This title comes from the title of Seth Godin’s blog for today. I have his blog pushed into my email box (along with some others) because I don’t want to miss it. There are several reasons for that—
- It’s short and I can read it on the fly.
- While he writes it about “marketing, respect and the way ideas spread,” most of what he writes applies to education and I work it in my classroom.
- Phrases or pieces of his writing return to me throughout the day or week—his words resonate with me often.
- He makes me think.
Today’s is no different. He says, “I agree that you will never ship that product or close that sale or invent that device unless you put in the time and put in the effort and overcome the fear.” Time—effort—fear.
I have watched a group of kids for the past six weeks work on learning about LED lights, and how to wire them to work on the amusement park they have been building for a Student LED Design Challenge. This competition was intended for middle and high school, but I asked if my elementary gifted kids could participate and was given a yes. I have 10 and 11 years olds who KNOW they are up against kids as old as 18 or 19—but that hasn’t intimidated them.
I knew NOTHING about LED lights and how to wire them to work, so I asked some folks I thought might be more knowledgeable to help, and it’s been awesome for the kids to see us adults learn alongside them. It’s been hard sometimes to sit back and NOT make suggestions or share OUR ideas of how to organize or set this work up, and we’ve often wondered if it would come together, but the kids have pulled it together. It’s due shortly and the 10 kids who have struggled over the past 2 months to work through it all have created something of which they can be proud. They have set an example of enthusiasm for learning and creating so that other kids are coming in and asking, “Will there be LED Kids next year?”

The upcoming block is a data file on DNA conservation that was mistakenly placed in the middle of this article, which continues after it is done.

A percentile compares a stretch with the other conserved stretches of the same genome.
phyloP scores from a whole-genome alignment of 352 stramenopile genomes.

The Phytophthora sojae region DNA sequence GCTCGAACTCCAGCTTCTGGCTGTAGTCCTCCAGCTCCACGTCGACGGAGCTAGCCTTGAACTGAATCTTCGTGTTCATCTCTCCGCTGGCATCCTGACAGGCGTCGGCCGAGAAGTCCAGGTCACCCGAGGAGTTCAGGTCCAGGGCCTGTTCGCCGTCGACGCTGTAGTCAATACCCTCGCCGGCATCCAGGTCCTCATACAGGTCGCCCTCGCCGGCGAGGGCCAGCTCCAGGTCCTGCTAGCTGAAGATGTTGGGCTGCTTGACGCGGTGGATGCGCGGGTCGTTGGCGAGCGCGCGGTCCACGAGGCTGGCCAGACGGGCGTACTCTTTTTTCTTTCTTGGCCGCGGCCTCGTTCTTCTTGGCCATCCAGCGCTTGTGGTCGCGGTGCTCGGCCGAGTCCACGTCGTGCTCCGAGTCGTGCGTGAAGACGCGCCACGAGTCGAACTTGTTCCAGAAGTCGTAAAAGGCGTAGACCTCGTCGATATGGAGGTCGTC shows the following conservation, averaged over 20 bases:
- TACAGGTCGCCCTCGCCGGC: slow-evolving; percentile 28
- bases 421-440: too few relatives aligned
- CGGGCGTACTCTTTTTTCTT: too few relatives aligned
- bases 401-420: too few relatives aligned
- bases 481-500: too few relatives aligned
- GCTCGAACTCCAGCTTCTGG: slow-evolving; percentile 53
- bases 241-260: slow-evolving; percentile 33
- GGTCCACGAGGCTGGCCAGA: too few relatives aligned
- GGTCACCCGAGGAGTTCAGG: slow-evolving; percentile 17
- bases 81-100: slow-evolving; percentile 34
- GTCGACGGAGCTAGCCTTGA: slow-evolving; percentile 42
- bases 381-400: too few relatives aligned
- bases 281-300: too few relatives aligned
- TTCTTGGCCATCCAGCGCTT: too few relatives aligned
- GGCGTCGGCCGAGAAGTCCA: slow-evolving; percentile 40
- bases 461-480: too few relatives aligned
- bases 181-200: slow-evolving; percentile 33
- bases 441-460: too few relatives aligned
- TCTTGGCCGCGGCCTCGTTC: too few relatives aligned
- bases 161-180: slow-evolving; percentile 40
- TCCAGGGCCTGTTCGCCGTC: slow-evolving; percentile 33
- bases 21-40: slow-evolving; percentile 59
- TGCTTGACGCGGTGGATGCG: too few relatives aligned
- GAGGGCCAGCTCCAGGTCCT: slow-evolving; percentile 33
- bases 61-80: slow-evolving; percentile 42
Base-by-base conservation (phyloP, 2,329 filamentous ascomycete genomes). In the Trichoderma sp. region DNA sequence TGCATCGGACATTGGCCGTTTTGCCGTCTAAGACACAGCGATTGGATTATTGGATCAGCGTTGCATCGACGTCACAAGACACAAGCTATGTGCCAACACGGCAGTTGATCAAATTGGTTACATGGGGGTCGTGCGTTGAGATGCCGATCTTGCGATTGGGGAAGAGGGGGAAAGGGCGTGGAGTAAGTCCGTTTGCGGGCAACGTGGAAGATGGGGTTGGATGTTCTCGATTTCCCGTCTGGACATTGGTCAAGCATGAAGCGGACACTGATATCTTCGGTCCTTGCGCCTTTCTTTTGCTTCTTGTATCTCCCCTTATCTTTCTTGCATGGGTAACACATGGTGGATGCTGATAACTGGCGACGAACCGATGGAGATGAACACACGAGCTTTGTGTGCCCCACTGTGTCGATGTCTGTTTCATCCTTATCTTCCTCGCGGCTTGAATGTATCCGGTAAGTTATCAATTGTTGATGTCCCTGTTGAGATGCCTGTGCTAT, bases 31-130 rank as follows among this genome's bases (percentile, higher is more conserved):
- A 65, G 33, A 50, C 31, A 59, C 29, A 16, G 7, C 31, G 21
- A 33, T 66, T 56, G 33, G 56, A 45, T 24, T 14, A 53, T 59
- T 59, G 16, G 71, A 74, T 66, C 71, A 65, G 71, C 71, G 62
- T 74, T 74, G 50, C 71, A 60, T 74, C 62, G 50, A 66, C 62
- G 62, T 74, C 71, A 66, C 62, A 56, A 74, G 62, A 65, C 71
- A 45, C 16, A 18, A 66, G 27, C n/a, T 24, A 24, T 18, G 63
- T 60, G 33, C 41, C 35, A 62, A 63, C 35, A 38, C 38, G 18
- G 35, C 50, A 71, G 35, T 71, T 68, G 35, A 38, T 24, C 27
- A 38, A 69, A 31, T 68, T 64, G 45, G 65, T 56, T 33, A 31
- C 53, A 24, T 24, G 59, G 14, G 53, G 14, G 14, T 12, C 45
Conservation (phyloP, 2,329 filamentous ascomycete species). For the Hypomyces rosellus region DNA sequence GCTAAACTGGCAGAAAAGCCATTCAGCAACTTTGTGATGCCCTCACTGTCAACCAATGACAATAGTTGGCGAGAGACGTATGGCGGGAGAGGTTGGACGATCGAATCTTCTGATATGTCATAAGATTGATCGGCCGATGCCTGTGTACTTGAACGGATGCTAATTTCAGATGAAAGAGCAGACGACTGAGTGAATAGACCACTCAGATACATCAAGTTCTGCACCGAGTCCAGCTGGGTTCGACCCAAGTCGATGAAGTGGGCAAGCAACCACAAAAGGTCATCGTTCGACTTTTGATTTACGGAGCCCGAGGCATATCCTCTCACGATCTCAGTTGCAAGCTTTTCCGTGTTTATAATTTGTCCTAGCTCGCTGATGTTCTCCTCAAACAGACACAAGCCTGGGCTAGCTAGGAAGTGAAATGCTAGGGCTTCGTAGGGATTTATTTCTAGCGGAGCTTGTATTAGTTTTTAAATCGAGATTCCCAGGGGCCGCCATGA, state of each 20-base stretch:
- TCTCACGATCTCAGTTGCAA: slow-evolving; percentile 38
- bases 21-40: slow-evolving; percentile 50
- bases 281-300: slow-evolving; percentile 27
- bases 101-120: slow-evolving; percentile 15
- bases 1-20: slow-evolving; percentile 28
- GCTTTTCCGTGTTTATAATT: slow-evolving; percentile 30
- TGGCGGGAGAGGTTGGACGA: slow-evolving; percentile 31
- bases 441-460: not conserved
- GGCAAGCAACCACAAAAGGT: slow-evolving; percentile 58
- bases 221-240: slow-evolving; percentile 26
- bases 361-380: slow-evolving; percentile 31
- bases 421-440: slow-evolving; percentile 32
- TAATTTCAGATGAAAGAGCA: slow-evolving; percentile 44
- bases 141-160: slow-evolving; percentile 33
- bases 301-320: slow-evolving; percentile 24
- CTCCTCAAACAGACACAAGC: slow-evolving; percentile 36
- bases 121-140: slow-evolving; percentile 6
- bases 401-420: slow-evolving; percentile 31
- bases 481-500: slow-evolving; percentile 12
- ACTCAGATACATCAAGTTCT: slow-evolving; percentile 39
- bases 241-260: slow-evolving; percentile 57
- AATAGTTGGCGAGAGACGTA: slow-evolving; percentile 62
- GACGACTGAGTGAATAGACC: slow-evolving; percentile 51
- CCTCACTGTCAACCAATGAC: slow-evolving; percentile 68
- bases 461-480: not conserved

These students are working to win. They know it’s a long shot. They know the prize is for the school and not them personally. But they have certainly put in time and tons of effort and they have no fear—not like the adults working with them. We adults certainly have had some trepidation about this effort, from the tools they needed (like hot glue guns, hammers, pliers, wires, batteries and other electrical components) to cutting a variety of materials with sharp instruments, to using a digital fabricator for parts of the scenery, to the massive amount of organization they have had to do. But they have shown no fear, having confidence they can use these tools, organize themselves, and make the products and compose the drawings and reports they are required to write.
Seth speaks to believing in people, and his insistence that “we all use this moment and these assets to create some art and improve the world around us.”
Kids generally don’t impose false limits on themselves if we provide our students favorable conditions to be creative and work hard to produce something of value. Educators work to improve the world every day when we set up opportunities for kids to learn, to become more independent and to see the fruits of their time and effort.
BUT. . .
What false limits do we educators impose upon ourselves? Do we control the context for actions for ourselves as we do for our kids? Does the context in which we work control US and our limits? Are those limits real or self-imposed? What are our false limits?